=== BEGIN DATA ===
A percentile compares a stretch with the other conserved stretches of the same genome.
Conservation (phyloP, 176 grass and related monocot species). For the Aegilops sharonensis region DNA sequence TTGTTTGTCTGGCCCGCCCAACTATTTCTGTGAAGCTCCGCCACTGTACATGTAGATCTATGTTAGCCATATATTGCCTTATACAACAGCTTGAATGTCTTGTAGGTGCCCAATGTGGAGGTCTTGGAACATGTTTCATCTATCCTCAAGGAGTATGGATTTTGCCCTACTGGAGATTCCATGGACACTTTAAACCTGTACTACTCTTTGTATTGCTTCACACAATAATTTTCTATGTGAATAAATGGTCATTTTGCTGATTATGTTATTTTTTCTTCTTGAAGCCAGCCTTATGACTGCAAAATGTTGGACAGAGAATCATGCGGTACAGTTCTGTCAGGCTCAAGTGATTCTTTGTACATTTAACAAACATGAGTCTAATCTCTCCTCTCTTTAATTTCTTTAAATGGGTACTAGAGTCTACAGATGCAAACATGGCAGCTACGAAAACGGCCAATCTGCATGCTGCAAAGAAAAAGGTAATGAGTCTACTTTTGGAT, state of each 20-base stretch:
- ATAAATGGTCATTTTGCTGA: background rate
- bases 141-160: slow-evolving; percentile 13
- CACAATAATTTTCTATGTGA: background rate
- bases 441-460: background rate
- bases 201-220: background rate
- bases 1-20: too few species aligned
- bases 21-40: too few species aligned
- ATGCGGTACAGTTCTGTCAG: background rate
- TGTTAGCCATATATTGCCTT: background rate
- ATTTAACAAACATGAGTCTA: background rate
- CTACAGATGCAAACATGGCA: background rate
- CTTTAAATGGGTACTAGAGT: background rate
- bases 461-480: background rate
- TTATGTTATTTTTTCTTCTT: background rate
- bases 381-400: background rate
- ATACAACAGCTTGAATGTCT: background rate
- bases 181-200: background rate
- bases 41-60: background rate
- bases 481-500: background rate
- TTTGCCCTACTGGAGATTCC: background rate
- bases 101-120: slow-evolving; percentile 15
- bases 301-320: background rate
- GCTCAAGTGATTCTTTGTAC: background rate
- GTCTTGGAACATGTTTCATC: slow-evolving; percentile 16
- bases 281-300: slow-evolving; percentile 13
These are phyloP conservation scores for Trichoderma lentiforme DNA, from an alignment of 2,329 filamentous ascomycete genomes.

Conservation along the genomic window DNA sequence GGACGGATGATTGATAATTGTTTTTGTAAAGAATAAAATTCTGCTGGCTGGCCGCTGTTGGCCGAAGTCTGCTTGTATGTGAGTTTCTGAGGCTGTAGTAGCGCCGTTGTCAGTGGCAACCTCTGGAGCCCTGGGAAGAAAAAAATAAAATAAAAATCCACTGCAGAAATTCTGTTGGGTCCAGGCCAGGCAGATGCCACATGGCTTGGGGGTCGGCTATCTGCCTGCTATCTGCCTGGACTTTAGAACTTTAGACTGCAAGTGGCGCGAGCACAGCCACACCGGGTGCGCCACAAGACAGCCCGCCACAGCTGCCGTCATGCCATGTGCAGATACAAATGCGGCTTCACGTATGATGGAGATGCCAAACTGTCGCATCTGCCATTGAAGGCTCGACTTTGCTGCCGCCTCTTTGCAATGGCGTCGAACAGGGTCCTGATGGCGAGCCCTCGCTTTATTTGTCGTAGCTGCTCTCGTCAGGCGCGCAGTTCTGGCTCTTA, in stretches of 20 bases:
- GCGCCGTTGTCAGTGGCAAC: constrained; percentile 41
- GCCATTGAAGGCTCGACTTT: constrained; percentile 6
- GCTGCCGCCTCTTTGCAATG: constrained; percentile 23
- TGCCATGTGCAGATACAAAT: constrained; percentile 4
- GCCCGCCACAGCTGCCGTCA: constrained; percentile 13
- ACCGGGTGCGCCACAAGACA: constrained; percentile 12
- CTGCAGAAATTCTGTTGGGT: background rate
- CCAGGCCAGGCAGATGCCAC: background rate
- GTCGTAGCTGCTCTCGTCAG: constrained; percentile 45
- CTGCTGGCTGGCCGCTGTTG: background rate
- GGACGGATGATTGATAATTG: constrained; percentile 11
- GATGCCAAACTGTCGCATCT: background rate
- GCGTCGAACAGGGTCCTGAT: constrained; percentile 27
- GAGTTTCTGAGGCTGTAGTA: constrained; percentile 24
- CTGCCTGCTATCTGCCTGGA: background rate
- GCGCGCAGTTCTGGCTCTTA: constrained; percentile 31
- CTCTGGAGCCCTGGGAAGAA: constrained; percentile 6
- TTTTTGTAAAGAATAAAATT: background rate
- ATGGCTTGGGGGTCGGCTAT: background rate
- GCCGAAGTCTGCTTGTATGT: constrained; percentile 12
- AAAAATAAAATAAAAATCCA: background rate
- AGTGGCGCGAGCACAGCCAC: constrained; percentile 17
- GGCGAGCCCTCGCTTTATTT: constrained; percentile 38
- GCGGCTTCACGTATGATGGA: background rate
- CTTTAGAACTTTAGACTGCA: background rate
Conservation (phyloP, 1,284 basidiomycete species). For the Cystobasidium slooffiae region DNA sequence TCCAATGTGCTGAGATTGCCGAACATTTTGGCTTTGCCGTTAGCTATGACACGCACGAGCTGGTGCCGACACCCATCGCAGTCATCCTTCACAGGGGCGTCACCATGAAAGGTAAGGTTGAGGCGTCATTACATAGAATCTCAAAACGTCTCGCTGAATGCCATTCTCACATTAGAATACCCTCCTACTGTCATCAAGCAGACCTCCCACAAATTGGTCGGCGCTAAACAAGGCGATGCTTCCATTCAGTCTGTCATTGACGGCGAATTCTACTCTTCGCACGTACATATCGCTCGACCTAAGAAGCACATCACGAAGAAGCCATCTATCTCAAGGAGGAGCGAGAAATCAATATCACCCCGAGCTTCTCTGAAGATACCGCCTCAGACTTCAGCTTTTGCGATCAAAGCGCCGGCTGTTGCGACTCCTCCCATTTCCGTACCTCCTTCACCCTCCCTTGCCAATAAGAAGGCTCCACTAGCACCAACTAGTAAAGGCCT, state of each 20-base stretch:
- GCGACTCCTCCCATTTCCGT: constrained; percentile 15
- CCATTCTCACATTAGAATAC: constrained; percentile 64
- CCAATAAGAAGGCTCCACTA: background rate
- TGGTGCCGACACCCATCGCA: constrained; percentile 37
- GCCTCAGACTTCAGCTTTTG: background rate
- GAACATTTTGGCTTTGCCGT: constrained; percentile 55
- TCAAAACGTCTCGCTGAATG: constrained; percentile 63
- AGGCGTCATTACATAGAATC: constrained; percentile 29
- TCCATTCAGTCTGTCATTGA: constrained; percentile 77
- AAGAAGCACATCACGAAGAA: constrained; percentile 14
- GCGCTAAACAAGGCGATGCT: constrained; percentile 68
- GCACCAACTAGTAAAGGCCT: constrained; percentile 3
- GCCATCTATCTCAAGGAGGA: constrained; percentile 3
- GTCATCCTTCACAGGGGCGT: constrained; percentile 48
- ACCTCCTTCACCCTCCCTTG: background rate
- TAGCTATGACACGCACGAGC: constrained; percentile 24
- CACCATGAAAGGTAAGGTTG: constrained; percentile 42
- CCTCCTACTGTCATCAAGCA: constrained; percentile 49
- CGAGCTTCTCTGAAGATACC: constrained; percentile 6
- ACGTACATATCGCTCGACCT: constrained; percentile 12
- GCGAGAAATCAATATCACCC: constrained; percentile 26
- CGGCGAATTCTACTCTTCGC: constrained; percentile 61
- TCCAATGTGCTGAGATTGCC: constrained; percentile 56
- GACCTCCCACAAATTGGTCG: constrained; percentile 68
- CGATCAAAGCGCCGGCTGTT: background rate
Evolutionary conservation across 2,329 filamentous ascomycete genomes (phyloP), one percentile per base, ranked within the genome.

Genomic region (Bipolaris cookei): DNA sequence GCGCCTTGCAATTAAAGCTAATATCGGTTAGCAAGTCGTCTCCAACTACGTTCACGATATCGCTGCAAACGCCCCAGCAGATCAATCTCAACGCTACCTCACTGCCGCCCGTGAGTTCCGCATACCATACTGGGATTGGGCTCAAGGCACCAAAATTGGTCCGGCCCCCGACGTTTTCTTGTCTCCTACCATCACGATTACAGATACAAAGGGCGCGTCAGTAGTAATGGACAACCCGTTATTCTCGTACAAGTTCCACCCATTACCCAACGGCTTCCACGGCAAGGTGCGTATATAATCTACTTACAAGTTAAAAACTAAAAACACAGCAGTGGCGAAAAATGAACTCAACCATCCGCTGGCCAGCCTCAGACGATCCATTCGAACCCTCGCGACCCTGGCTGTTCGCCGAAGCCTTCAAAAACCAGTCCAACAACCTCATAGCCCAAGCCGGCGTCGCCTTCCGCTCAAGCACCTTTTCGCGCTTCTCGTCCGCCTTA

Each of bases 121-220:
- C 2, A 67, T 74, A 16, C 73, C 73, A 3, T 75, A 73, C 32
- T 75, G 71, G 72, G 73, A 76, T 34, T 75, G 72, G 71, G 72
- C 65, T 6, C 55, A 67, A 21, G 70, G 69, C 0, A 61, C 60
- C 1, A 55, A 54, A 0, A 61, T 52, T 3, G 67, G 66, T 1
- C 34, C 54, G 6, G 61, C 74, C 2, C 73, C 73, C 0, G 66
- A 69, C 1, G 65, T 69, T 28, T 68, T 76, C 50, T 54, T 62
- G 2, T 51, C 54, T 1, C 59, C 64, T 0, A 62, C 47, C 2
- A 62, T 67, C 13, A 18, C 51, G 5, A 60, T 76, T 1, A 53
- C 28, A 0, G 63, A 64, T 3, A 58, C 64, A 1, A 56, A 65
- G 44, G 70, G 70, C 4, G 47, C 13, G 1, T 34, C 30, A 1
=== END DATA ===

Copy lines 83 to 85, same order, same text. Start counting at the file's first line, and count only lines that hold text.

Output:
Each of bases 121-220:
- C 2, A 67, T 74, A 16, C 73, C 73, A 3, T 75, A 73, C 32
- T 75, G 71, G 72, G 73, A 76, T 34, T 75, G 72, G 71, G 72